In patients older than 80, hearing loss may warn of cardiovascular disease. Cardiovascular disease and accelerated hearing loss in such patients can be treated to slow this age-related decline. In the journal JAMA Otolaryngology, lead author Kapil Wattamwar, MD, of the Yale School of Medicine and his colleagues published these findings June 14, 2018. Each condition points to the other, he noted. Treating cardiovascular disease may aid in slowing hearing loss and treating hearing loss may aid in slowing cardiovascular disease. Wattamwar and his group studied 433 patients older than 80. There will be more people in this age bracket in the next 40 years, he states.
Decibel thresholds and word recognition scores were ascertained in the study. These were the findings:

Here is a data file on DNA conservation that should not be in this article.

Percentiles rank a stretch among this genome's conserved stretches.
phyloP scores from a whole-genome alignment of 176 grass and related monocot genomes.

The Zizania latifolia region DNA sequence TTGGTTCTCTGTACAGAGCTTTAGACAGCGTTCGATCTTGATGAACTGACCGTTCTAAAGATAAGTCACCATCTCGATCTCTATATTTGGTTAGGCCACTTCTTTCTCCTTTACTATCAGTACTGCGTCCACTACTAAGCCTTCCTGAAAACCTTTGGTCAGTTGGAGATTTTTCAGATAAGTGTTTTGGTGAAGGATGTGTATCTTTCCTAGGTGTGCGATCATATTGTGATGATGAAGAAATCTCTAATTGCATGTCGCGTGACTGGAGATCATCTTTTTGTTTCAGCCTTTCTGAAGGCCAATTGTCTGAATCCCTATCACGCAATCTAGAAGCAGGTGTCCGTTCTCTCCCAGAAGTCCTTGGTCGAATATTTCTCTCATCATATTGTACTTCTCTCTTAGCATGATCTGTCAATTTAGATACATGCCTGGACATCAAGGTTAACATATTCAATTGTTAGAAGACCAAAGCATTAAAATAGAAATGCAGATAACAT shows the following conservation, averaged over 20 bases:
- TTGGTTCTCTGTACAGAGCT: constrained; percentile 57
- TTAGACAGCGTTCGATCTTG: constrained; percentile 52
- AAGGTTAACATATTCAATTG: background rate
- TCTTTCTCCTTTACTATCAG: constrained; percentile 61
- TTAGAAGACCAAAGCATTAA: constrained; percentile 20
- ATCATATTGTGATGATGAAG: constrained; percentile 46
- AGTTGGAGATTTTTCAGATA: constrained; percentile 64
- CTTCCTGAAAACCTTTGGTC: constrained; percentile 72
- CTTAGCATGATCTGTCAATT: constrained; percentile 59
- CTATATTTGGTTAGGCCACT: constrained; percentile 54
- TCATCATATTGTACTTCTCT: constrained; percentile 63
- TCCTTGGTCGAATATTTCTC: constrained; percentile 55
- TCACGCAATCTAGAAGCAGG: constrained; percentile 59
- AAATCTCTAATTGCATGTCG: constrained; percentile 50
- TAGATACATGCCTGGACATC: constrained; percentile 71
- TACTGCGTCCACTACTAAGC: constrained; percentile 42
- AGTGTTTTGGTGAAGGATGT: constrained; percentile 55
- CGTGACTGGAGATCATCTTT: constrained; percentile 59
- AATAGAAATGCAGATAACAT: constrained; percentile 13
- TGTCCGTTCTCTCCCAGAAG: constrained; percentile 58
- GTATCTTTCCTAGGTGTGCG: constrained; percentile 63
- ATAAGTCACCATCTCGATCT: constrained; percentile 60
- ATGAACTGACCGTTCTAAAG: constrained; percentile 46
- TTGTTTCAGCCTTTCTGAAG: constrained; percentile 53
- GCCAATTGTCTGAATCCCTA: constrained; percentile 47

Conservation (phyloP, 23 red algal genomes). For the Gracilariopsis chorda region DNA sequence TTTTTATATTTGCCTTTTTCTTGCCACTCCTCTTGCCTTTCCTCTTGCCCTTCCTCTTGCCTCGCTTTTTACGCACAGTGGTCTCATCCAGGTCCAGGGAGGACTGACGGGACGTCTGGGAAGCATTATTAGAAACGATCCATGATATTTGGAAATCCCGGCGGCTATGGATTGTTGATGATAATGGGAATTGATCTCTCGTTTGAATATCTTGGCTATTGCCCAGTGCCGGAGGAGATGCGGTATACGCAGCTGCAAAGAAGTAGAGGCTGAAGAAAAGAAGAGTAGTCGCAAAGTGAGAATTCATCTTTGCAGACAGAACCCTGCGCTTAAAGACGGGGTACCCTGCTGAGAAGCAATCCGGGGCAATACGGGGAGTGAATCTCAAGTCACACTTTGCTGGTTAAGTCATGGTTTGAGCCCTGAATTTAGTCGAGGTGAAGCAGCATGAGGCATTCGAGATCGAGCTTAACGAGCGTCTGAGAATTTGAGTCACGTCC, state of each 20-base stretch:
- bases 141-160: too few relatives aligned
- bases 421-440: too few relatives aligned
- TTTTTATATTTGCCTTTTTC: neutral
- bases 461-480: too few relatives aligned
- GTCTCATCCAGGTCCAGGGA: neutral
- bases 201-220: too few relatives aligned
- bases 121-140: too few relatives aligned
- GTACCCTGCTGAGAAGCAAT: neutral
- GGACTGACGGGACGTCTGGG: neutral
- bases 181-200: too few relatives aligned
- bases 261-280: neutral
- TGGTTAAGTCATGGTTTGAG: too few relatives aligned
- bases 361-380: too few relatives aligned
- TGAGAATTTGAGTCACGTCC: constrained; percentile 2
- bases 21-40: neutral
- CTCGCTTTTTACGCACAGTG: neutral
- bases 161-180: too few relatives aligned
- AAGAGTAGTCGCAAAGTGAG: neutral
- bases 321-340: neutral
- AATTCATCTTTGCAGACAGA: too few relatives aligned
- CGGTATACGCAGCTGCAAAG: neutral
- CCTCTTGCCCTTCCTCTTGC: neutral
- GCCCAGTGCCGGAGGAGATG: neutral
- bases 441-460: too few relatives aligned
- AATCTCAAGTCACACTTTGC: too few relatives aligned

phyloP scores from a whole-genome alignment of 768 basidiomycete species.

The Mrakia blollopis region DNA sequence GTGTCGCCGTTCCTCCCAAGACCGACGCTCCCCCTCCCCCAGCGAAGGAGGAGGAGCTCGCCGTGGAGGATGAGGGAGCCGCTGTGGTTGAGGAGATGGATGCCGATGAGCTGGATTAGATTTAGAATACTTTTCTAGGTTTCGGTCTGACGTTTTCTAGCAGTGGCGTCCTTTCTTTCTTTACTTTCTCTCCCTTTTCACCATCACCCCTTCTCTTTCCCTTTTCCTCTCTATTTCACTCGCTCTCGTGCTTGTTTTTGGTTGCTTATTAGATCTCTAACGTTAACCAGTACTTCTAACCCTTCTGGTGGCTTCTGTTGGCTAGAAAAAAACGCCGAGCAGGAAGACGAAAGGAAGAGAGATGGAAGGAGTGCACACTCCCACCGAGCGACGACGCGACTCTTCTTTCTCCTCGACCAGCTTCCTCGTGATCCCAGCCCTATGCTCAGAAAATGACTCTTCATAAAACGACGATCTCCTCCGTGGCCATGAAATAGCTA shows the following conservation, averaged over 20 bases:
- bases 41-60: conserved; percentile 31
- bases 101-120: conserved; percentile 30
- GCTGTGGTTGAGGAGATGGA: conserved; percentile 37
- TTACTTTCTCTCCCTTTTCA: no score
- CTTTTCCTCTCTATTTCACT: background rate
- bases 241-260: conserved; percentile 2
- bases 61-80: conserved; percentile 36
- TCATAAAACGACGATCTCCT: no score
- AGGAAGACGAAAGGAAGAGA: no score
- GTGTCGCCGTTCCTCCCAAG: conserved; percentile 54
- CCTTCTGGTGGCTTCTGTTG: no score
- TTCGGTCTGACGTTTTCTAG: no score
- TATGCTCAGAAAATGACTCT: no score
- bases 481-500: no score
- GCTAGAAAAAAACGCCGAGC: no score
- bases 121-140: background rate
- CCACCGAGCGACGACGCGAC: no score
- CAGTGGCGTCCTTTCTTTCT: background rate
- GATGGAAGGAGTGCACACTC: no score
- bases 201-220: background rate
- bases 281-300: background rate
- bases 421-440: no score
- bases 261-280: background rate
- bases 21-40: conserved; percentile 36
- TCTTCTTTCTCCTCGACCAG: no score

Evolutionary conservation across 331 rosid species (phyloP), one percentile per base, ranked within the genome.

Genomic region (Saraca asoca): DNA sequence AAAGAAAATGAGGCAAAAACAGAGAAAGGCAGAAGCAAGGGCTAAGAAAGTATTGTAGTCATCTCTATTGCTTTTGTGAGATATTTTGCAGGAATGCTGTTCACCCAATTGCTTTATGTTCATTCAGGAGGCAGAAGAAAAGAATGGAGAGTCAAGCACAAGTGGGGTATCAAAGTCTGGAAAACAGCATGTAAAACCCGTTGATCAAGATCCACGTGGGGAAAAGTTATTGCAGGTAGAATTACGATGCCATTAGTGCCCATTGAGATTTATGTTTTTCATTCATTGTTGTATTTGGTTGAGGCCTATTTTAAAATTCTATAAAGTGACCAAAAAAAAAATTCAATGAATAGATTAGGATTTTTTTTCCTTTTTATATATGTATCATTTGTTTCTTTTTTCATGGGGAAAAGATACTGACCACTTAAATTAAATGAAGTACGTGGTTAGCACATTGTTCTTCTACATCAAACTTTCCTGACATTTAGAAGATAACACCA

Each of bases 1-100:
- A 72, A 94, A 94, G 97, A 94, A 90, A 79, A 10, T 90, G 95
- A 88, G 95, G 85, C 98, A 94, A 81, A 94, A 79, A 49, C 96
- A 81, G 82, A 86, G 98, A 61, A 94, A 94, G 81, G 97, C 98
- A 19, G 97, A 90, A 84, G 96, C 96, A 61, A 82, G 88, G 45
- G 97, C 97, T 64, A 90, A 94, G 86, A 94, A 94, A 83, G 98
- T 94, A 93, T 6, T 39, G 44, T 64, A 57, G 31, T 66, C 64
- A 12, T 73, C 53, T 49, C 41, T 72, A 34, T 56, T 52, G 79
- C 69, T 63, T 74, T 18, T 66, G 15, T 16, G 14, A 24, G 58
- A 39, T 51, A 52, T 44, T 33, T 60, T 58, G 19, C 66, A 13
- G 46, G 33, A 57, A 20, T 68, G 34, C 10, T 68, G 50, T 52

Cardiovascular disease interferes with blood flow to the cochlea part of the ear. The Cochlea is the spiral cavity of the inner ear containing the organ of Corti, which produces nerve impulses in response to sound vibrations. Wattamwar and his group wrote, “Decreased blood flow in the cochlea may directly cause stereocilia cell death.”
So, if you have cardiovascular disease or some other comorbidity associated with hearing loss, you might want to get your hearing checked, or if you have hearing loss, you might want to be checked for cardiovascular disease or other comorbidities.
For the best hearing test, please contact your hearing instrument specialist at Pure Sound Hearing Aids.